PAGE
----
Nyama Choma Culture: Implications of Increased Red Meat and Alcohol Consumption in East Africa

  •  Irena Gorski    
  •  Wan-Chen Chung    
  •  Kelli Herr    
  •  Khanjan Mehta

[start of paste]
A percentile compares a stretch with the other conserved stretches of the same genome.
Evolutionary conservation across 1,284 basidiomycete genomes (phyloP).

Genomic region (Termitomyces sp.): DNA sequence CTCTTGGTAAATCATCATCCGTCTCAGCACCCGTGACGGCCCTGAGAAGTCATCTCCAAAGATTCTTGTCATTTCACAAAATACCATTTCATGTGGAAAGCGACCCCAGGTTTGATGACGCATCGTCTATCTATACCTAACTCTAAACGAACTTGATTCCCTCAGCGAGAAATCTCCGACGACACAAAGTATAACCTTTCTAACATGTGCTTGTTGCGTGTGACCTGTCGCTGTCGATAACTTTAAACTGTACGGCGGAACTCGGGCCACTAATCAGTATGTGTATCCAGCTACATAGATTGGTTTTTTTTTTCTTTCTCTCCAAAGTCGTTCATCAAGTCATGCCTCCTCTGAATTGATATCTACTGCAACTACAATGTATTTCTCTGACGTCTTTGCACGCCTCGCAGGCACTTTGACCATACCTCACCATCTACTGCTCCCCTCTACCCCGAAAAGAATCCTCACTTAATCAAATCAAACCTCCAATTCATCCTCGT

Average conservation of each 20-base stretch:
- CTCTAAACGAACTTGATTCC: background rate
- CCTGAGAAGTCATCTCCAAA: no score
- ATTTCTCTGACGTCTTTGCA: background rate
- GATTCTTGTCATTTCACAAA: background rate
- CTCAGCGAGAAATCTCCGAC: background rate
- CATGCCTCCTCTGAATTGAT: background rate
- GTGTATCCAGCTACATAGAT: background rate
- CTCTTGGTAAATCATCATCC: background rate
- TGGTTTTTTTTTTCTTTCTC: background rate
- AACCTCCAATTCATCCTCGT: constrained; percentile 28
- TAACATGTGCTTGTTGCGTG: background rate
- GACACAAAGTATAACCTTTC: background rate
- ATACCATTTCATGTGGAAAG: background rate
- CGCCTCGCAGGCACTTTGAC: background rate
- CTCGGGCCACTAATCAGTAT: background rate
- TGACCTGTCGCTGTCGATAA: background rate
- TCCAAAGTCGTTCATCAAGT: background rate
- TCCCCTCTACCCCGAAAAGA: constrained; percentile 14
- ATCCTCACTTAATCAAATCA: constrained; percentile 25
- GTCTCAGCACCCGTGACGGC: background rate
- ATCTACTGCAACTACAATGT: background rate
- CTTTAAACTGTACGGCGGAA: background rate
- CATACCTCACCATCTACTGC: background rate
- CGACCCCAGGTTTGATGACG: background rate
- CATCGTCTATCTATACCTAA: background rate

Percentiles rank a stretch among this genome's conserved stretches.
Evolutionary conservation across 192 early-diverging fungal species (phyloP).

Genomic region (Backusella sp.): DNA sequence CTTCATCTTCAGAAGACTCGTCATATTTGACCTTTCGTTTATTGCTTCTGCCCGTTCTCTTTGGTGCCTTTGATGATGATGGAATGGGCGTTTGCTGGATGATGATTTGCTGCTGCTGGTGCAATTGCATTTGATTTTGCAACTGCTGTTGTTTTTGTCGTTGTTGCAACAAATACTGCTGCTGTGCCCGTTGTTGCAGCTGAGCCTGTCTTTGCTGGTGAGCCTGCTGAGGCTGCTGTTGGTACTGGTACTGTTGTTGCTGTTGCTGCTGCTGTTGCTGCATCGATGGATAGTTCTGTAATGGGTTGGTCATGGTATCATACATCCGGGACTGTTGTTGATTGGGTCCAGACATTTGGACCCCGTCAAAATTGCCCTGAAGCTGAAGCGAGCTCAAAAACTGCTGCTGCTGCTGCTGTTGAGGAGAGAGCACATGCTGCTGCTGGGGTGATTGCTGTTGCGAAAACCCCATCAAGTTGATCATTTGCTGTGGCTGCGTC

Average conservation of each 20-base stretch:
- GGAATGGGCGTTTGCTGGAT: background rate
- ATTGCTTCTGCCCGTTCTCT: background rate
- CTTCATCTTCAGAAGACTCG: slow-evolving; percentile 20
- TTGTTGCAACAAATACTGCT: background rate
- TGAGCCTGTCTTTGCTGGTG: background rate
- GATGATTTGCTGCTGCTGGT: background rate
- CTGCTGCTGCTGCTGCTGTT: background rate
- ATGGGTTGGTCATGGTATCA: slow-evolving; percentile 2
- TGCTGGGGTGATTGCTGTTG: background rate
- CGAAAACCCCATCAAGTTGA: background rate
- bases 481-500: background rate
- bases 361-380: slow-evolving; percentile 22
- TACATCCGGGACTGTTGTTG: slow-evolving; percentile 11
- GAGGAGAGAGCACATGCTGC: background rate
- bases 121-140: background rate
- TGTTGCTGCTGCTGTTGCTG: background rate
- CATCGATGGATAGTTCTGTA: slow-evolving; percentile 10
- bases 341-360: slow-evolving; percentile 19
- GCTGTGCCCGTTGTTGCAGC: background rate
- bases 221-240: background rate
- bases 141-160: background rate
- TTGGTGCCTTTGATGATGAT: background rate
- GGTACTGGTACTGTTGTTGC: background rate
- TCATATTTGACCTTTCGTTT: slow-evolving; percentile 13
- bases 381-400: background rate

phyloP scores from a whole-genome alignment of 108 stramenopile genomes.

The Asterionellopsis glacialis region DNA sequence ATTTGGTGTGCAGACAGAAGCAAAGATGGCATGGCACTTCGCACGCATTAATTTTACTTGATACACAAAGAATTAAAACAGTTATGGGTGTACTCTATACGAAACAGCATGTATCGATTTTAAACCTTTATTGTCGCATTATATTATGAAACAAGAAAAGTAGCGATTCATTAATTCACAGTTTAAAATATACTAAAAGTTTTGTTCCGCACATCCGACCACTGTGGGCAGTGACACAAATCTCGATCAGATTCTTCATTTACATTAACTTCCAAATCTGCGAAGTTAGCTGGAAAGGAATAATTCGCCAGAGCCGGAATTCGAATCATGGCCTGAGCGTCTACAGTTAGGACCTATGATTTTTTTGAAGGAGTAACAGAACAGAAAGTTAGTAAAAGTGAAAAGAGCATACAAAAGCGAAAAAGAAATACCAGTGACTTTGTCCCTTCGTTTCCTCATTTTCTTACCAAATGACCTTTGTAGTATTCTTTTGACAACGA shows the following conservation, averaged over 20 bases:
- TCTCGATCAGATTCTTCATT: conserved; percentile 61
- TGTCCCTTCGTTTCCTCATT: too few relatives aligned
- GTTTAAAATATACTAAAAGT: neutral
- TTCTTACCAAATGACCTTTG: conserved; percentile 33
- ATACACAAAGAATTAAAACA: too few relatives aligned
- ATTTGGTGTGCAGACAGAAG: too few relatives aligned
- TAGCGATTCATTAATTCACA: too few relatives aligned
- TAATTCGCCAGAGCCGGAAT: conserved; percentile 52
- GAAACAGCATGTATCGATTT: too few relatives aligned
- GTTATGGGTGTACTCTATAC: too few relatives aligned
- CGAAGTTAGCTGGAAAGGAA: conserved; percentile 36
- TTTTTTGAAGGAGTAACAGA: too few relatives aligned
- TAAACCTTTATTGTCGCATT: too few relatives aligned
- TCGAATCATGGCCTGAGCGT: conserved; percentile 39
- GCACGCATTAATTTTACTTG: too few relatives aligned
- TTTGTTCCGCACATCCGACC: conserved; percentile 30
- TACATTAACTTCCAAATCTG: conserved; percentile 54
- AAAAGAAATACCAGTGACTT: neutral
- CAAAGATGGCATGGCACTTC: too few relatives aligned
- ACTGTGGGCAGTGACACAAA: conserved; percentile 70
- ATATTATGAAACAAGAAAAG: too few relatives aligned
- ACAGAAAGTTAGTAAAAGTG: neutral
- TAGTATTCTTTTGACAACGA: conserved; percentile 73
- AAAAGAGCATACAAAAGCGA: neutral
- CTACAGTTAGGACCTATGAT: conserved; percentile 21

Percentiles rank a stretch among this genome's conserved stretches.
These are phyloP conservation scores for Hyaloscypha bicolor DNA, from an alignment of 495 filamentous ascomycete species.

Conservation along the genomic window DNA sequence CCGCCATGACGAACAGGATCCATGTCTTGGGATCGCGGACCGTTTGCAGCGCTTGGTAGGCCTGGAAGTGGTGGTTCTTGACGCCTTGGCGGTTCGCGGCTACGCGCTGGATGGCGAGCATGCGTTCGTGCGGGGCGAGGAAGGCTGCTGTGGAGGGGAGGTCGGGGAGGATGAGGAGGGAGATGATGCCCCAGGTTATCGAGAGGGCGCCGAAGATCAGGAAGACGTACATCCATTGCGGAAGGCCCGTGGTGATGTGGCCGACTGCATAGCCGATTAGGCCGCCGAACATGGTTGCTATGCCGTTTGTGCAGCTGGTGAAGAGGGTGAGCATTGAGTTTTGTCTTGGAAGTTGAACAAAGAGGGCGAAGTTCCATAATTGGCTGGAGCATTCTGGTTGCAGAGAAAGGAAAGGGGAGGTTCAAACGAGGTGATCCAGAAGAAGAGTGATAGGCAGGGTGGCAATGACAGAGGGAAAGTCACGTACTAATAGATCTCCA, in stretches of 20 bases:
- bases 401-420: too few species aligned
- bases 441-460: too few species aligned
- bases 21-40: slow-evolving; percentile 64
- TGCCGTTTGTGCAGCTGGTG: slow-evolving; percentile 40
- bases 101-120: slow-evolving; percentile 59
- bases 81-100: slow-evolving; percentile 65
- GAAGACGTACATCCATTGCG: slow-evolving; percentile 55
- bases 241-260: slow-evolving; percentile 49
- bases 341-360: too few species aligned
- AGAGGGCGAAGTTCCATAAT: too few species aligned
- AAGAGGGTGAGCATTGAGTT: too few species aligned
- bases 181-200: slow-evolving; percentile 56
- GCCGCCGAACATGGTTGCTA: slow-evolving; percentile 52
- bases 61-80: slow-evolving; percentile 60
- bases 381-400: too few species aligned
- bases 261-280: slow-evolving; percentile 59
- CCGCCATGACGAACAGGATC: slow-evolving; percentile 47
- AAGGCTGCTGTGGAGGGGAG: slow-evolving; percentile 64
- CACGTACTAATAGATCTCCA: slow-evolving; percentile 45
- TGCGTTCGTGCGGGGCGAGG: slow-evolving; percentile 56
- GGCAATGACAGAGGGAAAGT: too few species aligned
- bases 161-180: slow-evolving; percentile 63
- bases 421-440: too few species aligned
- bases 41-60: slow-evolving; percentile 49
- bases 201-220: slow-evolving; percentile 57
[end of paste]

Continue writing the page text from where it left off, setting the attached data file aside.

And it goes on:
Nyama Choma Culture (NCC) reflects a way of life in East Africa based on the increased consumption of red meat and alcohol which seemingly projects a higher social status. The rising emergence of these cultural practices has positive as well as negative implications on individuals, their families, and larger socio-economic systems. This article draws from a variety of sources to provide an objective description of the implications of NCC on the people adopting it as well as society at large. These concerns are categorized into four primary areas: public health, the food industry, climate change, and community microeconomics. As the dynamics and impacts of NCC are already being felt in developing countries, this cultural phenomenon calls for careful monitoring and consideration in the design of policies and practices to champion the economic, social, and environmental sustainability of community nutrition systems and regional food value chains.

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